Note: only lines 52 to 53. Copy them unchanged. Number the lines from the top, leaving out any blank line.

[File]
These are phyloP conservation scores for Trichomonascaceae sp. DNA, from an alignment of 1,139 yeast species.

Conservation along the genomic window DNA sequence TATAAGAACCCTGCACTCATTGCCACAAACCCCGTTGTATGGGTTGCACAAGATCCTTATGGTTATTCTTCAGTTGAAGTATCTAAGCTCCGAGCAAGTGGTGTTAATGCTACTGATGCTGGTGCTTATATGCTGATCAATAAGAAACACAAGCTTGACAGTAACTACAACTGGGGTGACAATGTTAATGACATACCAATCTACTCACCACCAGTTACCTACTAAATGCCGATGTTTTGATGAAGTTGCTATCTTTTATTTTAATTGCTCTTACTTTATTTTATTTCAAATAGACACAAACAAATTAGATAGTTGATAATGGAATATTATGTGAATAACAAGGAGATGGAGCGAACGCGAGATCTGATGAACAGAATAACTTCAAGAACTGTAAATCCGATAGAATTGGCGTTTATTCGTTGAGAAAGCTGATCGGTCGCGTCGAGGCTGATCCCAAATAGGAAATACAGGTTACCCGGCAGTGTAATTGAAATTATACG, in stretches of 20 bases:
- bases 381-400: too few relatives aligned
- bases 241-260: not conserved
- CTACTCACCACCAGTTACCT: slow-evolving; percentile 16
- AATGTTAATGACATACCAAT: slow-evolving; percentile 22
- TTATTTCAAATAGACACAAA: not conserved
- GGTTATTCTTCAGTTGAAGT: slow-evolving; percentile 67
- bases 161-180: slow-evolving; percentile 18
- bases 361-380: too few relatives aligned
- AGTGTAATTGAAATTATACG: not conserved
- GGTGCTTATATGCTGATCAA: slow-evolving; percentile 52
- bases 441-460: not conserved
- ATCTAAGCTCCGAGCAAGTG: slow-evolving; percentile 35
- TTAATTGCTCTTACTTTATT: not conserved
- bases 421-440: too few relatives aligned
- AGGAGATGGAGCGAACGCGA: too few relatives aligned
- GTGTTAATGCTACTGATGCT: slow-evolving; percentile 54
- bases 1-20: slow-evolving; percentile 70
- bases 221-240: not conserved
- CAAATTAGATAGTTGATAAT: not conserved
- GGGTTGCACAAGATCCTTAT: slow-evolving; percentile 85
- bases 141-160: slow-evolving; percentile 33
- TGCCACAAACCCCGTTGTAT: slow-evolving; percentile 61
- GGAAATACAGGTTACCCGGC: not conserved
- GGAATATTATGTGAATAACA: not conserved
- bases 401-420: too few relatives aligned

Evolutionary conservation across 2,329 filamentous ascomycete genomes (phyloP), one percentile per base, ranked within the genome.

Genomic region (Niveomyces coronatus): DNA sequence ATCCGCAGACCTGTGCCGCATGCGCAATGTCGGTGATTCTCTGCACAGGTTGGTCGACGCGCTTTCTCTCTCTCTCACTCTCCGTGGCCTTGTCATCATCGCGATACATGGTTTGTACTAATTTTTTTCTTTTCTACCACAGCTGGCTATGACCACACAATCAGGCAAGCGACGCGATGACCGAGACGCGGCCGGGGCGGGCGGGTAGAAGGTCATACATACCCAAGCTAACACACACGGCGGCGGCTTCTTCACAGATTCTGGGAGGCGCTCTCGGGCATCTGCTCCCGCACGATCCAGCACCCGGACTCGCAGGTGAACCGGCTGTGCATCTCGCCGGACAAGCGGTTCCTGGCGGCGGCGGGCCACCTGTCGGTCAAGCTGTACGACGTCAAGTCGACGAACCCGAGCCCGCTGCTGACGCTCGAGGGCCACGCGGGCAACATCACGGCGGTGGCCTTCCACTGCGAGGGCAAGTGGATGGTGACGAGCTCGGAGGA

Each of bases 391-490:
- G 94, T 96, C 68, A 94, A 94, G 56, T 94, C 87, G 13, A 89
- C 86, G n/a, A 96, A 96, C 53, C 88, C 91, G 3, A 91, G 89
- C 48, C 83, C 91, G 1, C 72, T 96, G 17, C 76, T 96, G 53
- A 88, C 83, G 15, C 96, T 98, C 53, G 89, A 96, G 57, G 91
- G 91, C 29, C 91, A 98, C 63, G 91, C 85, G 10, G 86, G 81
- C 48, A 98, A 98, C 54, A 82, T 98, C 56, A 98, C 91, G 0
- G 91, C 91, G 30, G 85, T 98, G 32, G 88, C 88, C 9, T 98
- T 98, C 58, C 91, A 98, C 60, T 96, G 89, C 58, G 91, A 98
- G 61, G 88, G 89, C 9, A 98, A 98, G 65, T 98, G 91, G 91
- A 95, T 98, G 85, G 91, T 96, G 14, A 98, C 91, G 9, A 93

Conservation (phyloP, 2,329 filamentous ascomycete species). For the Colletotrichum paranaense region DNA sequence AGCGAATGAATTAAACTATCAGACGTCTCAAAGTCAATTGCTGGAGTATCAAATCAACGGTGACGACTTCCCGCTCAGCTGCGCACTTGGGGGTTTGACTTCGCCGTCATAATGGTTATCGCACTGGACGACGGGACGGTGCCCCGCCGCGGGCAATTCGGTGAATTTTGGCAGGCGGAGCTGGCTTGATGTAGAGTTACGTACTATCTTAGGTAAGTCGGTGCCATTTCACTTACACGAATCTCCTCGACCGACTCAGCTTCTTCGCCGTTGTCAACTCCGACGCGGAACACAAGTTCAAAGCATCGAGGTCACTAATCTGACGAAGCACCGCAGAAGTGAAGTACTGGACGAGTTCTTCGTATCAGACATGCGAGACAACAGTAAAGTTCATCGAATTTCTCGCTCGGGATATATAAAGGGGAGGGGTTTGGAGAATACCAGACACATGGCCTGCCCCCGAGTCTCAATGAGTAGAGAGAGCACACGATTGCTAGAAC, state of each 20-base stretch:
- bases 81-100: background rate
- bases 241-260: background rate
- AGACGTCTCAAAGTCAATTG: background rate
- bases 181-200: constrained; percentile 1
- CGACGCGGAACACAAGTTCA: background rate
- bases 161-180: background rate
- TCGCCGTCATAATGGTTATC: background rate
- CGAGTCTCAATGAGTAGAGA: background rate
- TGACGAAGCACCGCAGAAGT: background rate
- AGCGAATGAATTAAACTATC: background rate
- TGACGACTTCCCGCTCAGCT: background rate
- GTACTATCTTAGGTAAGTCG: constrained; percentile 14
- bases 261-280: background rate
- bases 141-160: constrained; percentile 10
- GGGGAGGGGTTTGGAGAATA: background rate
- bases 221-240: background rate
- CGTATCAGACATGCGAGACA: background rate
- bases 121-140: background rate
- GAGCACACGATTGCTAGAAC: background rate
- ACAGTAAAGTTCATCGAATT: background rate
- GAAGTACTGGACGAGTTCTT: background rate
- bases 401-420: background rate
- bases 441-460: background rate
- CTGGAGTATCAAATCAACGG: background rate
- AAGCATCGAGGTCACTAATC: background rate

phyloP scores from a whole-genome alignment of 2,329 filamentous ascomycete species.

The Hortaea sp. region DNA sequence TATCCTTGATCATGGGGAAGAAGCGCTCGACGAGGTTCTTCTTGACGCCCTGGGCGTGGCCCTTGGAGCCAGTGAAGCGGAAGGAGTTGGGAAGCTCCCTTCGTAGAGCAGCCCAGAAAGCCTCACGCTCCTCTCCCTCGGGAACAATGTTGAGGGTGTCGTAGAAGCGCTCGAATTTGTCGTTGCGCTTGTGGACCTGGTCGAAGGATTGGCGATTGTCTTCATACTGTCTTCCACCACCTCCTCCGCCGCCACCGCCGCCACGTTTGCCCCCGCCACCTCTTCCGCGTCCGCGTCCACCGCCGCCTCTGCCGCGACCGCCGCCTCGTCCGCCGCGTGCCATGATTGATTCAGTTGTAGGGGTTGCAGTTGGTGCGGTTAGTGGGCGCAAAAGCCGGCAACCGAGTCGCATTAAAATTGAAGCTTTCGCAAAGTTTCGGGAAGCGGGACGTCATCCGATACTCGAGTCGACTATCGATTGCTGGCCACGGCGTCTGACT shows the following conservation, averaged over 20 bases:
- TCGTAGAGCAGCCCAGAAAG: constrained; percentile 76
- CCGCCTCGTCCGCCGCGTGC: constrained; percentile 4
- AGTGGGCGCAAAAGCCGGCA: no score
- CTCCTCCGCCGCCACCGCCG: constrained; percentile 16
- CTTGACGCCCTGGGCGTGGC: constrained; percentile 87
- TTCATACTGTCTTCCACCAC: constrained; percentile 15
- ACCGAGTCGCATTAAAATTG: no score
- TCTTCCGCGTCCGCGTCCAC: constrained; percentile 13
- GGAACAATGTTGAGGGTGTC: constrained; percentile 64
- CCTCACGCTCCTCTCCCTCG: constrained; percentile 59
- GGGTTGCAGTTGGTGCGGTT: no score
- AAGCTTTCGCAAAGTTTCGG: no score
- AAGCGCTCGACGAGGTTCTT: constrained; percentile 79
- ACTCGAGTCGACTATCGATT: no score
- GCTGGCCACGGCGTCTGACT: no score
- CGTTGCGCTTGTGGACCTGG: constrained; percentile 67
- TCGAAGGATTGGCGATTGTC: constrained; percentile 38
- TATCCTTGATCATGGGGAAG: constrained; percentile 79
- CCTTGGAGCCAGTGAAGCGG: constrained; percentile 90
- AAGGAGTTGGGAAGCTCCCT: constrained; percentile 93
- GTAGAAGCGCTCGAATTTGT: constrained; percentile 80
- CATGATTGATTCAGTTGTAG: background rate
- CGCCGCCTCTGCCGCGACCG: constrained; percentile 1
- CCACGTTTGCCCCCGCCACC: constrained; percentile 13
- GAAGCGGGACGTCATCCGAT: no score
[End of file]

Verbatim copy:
- TGACGACTTCCCGCTCAGCT: background rate
- GTACTATCTTAGGTAAGTCG: constrained; percentile 14